The lower places were usually slightly faster in 2009. Second place in 2009 was 4 percent faster than in 1996, and 3.8 percent faster in 2016 than in 1996; third place was 4 percent faster in 2009 and 3.8 percent faster in 2016; and eighth place, to make finals, was 4.1 percent faster in 2009 and 4.2 percent faster in 2016.
But elite women’s swimming appears to have nearly caught up to the times of the suit era. The men are still a bit behind 2009. Winning times in 2009 were 4 percent faster than those in 1996 on average, and winning times in 2016 were 3.5 percent faster.
The gaps between 2009 and 2016 times were consistently 0.5 to 0.6 percent in all high places. This is much closer than a few years ago. In 2011, men’s swimmers were 1 to 1.2 percent slower than in 2009.
The women’s improvement in first-place times since 2009 isn’t explained away by Katie Ledecky boosting the 2016 numbers. Dropping the 400 and 800 free lowers the 2016 average change versus 1996 to only 3.85 percent — still in line with the best of the suit era.
The biggest drops in Olympic events since 1996 weren’t in Ledecky’s events. The largest drop by percentage was in the women’s 100 fly, which went from a winning time in 1996 of 59.13 to a winning time in 2016 of 55.48, a change of 6.2 percent. The 800 free was fourth (8:27.89 to 8:04.79, 4.5 percent faster) behind the 200 IM (2:13.93 to 2:06.58, 5.5 percent), and 400 IM (4:39.18 to 4:26.13, 4.7 percent).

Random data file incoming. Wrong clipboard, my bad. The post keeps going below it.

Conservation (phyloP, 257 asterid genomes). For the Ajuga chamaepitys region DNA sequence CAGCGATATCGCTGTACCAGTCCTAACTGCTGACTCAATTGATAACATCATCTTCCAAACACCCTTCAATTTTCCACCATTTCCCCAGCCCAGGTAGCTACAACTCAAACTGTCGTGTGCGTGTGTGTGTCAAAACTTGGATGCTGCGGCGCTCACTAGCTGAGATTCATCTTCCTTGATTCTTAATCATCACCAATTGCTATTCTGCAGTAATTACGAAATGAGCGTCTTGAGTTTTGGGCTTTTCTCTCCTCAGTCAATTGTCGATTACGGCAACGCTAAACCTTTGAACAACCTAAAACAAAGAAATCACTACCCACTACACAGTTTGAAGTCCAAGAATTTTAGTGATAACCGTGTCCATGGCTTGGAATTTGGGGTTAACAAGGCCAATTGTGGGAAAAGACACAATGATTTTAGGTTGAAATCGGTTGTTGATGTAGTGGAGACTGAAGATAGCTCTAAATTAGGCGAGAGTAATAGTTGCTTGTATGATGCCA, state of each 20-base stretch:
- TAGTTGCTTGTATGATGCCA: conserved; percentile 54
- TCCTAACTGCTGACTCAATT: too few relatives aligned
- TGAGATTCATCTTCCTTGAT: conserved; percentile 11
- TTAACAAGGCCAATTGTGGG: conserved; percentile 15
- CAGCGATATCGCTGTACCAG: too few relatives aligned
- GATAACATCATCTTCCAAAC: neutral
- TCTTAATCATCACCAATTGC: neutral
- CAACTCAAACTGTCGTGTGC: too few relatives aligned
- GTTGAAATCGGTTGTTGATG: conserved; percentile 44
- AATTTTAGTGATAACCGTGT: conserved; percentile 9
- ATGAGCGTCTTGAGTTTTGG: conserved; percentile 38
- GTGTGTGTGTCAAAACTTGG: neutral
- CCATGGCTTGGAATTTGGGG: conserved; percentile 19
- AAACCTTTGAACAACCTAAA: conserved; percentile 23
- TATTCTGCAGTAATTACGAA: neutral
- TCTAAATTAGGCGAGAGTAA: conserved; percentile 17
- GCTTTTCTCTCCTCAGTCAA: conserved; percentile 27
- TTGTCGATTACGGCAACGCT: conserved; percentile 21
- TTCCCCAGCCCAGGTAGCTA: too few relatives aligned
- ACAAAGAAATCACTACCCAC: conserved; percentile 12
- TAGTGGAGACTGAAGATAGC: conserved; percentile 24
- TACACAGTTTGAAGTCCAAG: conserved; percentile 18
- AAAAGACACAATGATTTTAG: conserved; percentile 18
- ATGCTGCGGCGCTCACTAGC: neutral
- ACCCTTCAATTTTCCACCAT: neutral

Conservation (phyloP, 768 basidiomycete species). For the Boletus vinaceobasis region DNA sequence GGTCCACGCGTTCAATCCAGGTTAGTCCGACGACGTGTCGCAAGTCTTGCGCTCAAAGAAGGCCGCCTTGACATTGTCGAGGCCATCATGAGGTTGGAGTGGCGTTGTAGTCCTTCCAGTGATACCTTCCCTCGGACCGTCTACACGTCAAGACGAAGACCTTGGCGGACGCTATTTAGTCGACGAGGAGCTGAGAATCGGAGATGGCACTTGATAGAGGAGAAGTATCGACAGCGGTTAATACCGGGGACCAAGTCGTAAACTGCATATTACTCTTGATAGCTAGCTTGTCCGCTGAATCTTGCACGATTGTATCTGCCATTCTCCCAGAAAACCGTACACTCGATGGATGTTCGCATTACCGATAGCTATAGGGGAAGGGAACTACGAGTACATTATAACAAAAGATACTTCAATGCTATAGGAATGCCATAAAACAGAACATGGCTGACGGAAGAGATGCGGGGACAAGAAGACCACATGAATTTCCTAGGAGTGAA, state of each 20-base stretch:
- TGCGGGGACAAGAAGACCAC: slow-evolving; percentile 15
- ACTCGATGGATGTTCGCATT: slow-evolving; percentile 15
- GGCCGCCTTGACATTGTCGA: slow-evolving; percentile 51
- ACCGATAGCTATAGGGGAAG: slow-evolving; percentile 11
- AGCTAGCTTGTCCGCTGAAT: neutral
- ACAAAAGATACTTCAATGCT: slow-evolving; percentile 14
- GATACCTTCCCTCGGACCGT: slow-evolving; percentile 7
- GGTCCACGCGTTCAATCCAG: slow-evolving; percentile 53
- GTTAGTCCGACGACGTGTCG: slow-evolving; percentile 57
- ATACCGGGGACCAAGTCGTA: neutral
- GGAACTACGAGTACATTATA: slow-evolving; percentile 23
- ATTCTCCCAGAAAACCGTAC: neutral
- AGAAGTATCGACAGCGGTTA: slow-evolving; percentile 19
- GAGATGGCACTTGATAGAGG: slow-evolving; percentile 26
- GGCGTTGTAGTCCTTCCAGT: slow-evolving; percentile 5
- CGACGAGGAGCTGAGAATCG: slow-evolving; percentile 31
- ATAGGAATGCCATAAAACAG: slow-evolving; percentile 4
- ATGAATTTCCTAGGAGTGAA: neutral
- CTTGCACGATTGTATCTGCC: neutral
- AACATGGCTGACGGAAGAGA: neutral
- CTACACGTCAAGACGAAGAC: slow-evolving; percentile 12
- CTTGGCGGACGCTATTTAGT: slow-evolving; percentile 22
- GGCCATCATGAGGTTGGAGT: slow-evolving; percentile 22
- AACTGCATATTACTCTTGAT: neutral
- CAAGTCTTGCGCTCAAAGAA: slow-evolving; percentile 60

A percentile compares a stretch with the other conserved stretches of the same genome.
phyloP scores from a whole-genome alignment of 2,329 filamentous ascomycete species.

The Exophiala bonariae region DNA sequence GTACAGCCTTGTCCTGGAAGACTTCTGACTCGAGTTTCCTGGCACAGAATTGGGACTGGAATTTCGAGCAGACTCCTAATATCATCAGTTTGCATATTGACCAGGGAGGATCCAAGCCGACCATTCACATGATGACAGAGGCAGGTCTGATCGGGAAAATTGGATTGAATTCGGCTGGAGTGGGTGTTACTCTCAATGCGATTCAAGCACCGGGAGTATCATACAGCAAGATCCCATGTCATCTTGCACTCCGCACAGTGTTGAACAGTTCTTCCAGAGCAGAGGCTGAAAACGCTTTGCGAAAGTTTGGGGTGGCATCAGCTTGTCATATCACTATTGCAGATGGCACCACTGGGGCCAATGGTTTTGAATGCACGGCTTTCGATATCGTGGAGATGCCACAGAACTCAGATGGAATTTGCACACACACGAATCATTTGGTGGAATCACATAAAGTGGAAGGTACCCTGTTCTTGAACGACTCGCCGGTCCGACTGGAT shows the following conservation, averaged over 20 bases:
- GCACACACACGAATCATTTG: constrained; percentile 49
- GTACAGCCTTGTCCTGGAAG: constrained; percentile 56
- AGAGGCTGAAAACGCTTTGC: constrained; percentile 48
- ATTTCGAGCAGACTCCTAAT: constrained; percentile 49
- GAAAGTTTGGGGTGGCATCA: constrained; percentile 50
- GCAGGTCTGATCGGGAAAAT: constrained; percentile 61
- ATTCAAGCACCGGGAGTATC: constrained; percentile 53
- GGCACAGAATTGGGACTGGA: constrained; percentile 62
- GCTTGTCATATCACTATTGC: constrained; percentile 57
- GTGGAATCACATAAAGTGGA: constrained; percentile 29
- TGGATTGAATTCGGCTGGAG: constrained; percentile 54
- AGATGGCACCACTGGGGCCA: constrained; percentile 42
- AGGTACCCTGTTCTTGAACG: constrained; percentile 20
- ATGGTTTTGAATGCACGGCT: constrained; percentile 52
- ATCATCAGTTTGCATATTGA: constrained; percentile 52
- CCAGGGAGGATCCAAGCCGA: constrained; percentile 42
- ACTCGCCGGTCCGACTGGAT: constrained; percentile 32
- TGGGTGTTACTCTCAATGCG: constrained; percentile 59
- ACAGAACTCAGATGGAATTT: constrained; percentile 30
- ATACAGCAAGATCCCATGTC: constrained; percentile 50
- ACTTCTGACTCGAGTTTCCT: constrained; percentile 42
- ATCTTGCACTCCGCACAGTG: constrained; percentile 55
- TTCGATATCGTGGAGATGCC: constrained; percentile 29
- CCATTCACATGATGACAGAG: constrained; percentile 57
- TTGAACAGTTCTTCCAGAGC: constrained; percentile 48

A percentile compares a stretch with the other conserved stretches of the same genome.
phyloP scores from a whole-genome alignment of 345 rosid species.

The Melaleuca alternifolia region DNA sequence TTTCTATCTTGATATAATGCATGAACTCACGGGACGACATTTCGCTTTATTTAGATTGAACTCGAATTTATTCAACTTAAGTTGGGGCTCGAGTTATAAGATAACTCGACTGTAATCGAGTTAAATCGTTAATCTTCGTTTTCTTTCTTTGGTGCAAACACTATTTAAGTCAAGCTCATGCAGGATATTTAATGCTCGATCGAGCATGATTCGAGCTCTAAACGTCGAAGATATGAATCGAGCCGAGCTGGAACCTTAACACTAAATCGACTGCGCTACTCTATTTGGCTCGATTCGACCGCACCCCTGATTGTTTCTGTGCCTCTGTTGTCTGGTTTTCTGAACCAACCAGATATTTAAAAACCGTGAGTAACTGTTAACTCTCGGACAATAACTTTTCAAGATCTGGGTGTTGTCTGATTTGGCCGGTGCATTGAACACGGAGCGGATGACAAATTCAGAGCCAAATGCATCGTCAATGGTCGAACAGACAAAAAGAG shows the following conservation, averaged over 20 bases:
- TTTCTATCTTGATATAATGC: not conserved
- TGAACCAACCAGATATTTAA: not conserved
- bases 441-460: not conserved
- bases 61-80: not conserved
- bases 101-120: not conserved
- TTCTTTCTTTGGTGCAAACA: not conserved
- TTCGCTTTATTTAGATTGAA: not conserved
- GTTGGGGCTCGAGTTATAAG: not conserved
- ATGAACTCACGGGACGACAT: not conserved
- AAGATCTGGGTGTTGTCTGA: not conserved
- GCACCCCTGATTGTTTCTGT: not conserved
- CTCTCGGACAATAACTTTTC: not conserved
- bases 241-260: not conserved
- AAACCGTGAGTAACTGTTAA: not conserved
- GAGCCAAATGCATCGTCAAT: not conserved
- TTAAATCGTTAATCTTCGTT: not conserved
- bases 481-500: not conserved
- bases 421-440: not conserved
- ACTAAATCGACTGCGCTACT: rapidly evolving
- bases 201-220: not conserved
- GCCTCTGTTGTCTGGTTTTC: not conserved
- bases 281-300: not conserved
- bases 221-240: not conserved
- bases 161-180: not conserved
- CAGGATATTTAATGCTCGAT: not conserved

The biggest time change in a men’s event was the 100 breast, which went from a winning time of 1:00.65 in 1996 to 57.13 in 2016, a difference of 5.8 percent.
The most similar winning times between 2016 and 1996 were still significantly faster than the winning times in 1996. The closest was the women’s 200 back, which was won in 2:07.83 in 1996 and 2:05.99 in 2016, a difference of 1.4 percent. The closest men’s event was the 100 free. The winning time in 1996 was 48.74, and in 2016 it was 47.58, a difference of 2.4 percent.
As a sport matures, we would expect to see diminishing levels of improvement of the best swimmers. As athletes approach the upper limits of human performance, the overall improvement of the sport should slow. Elite swimming does not appear to have hit that point of diminishing returns yet.
As seen in the plot, improvements at the top of the sport have been steady for the last 20 years, except for the outliers of the super-suit years, and have shown no signs of a major slowdown.
This improvement will eventually flatten out. It seems unlikely that a human is capable of breaking 40 seconds in the long course 100 free. However, until the slowdown comes, we should be in for lots of meets with big times and records. Enjoy it while it lasts.
The trend lines do not include 2008 and 2009 because of the super suits.
*The differences in mean are statistically significant, with p<.001.
**This doesn’t account for 1996 not being a neutral baseline. Some winning times were weak, and others were strong. In the aggregate stats, this should average out, but view close-margin single-event stats with some skepticism.